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      What is surprising is that 16 cases were finally confirmed based on at least three times nucleic acid detection. In line with our result, a previous study reported that 9 COVID-19 cases were unconfirmed until a third-time nucleic acid detection.
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      This result may be partly explained by the fact of false-negative happened in virus nucleic acid detection. For instance, recent evidence demonstrated that the positive ratio of nucleic acid detection for COVID-19 was only 47.4% in suspect patients.
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      Hence, the problem of false-negative of RT-PCR for COVID-19 is a challenge to control the spread of the disease. Fortunately, some advancement had been achieved in this field, such as rapid IgM-IgG combined antibody test and a combination of nucleic acid detection and chest CT examination.

      Li Z, Yi Y, Luo X, et al. Development and clinical application of a rapid IgM-IgG combined antibody test for SARS-CoV-2 infection diagnosis [e-pub ahead of print]. J Med Virol. doi:10.1002/jmv.25727. Accessed July 2, 2020

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      To date, the transmission pattern of the COVID-19 outbreak in the well-developed cities is still not clear. In the early stages of an outbreak in Tianjin, the most of confirmed cases were imported cases and their close contacts. Our results suggested that Wuhan was not the only source of the imported cases in Tianjin, and about one-third of the total imported cases were from areas outside of Wuhan, especially like other cities in Hubei Province. This finding indicated that the local transmission in other cities of Hubei Province might be far earlier than that in cities outside of Hubei. In the late stage, the local transmission largely occurred within Tianjin, and the poorly ventilated public place had become an important transfer station for virus transmission. The Poorly ventilated public place including large supermarkets, major department stores, places of worship, and nightclubs, is usually crowded and suffering a weak circulation of fresh air. All these characteristics determine it as a high-risk place for SARS-Cov-2 transmission. In this study, a total of 43 cases were found an epidemiological link to the Baodi department store, indicating that a large-scale common-source outbreak of COVID-9 occurred in a typical poorly ventilated public place. It is easy to be infected with the virus if people have unprotected contact with the COVID-19 case in such a place. To our knowledge, droplets and fomites during close unprotected contact are the main transmission routes of COVID-19. However, the exact transmission routes in this department store were not very clear. Whether COVID-19 can also be transmitted by the airborne route is unconfirmed. Importantly, recent evidences had shown that both SARS-Cov-2 and SARS-Cov-1 exhibited a similar half-live in aerosols with median estimates around 2.7 hours.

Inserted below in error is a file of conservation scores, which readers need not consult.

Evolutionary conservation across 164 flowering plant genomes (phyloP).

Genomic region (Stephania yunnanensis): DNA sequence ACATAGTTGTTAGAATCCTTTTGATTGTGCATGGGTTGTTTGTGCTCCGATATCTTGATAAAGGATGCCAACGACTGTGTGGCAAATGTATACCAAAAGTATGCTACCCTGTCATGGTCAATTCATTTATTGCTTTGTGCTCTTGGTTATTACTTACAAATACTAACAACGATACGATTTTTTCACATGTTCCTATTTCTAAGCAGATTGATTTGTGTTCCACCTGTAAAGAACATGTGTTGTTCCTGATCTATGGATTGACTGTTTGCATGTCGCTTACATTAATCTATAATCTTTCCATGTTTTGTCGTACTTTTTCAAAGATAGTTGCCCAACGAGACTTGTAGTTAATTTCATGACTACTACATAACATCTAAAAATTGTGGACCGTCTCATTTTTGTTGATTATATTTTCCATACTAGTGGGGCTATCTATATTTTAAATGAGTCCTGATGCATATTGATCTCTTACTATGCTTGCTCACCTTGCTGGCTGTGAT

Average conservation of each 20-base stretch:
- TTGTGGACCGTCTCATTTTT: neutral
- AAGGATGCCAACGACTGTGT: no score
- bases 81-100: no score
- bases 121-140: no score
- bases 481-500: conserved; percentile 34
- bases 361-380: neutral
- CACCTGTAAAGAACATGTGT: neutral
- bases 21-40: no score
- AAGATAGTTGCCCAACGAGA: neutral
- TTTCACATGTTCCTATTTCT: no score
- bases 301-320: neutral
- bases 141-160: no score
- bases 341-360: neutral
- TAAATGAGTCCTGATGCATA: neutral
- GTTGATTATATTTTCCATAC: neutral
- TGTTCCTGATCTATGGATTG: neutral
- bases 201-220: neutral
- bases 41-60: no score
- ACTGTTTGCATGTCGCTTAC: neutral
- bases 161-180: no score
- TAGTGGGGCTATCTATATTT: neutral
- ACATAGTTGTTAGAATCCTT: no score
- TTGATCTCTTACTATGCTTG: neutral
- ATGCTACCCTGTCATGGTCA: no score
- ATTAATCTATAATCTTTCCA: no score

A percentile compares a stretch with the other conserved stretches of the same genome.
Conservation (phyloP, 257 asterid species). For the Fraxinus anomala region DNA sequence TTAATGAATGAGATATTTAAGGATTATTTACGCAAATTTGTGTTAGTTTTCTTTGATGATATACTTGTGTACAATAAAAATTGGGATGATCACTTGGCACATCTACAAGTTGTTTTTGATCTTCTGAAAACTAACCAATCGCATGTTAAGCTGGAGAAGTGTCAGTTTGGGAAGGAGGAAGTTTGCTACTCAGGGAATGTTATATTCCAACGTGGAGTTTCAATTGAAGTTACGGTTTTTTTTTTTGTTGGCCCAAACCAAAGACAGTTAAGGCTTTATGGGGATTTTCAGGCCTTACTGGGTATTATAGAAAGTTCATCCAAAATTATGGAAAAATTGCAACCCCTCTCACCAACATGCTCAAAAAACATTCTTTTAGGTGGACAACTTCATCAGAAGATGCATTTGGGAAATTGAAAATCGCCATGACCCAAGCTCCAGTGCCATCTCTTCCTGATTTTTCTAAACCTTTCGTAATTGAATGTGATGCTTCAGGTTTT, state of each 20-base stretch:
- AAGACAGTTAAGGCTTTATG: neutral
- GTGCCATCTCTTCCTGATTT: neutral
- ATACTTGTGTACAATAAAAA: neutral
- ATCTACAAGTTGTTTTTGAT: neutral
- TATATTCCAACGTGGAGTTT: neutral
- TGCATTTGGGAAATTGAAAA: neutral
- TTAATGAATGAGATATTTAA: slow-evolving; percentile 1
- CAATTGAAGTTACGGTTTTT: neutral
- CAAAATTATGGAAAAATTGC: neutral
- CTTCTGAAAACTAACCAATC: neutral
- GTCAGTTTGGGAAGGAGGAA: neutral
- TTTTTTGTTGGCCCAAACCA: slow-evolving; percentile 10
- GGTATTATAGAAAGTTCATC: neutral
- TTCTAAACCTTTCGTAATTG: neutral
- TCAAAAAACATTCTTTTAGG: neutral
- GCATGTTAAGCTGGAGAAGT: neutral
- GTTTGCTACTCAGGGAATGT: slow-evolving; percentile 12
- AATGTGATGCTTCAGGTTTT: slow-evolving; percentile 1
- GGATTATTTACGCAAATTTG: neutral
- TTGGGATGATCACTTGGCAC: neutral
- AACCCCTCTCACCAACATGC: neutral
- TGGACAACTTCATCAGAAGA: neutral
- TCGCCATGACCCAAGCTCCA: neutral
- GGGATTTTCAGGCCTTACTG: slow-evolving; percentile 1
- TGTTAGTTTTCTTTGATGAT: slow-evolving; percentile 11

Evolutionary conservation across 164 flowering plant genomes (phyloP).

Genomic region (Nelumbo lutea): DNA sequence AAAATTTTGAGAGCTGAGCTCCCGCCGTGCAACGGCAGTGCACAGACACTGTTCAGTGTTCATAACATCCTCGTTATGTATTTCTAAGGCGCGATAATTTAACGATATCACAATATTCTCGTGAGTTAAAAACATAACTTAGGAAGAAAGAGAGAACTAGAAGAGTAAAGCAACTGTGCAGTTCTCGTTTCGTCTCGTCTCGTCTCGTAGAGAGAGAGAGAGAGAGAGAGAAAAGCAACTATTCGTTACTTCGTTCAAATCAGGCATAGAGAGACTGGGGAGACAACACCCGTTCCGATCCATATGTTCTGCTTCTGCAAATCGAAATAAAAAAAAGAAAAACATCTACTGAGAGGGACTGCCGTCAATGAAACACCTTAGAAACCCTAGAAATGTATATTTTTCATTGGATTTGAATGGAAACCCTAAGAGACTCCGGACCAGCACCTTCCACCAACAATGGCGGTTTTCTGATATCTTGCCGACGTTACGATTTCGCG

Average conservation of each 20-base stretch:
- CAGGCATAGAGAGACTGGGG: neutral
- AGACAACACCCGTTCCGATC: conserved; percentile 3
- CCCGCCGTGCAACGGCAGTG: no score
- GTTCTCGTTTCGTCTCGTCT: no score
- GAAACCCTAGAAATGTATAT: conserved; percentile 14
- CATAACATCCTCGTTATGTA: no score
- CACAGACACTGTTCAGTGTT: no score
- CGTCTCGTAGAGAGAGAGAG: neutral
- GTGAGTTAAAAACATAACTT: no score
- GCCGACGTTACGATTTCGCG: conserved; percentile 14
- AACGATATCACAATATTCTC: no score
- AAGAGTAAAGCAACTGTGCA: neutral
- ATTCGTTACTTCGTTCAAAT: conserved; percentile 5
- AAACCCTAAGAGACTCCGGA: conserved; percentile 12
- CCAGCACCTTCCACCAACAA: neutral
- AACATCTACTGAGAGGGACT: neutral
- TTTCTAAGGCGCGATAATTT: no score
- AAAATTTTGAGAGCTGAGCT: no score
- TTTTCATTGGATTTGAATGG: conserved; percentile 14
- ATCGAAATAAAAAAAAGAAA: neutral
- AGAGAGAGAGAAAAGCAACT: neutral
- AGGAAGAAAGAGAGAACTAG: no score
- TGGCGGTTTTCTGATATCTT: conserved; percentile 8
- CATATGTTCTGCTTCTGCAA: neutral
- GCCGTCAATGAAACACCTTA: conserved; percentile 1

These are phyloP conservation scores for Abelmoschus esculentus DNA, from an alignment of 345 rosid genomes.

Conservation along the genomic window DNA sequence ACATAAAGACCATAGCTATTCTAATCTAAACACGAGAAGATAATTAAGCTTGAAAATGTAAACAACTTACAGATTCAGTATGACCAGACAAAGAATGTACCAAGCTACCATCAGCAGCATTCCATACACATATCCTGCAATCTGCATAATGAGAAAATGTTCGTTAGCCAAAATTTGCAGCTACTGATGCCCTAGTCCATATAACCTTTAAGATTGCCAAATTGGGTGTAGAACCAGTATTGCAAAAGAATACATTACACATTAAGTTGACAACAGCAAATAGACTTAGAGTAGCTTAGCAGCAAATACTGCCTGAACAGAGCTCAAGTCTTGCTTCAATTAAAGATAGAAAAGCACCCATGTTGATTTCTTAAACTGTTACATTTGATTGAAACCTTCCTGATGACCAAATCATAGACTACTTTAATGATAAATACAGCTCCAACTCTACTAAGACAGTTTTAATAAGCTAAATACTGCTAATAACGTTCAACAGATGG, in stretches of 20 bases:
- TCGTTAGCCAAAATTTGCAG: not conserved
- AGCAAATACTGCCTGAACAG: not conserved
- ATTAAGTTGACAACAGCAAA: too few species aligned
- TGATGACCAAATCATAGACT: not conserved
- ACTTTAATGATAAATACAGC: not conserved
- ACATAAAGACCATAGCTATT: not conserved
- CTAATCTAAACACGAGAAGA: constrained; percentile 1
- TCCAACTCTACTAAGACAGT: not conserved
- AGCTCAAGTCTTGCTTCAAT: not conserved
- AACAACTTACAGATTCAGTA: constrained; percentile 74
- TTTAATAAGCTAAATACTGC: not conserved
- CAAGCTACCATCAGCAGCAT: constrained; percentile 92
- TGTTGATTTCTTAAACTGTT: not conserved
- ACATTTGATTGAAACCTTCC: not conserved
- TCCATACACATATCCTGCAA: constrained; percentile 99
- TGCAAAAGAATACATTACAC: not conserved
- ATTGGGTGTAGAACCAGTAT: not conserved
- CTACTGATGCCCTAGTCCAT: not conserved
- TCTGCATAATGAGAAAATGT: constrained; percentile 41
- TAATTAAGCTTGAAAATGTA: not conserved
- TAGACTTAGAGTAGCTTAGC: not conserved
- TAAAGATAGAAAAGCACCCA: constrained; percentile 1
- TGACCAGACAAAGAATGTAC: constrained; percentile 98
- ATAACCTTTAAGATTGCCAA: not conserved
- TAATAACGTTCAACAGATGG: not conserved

Doremalen N, Bushmaker T, Morris D, et al. Aerosol and surface stability of HCoV-19 (SARS-CoV-2) compared to SARS-CoV-1 [e-pub ahead of print]. medRix. doi:10.1101/2020.03.09.20033217. Accessed July 2, 2020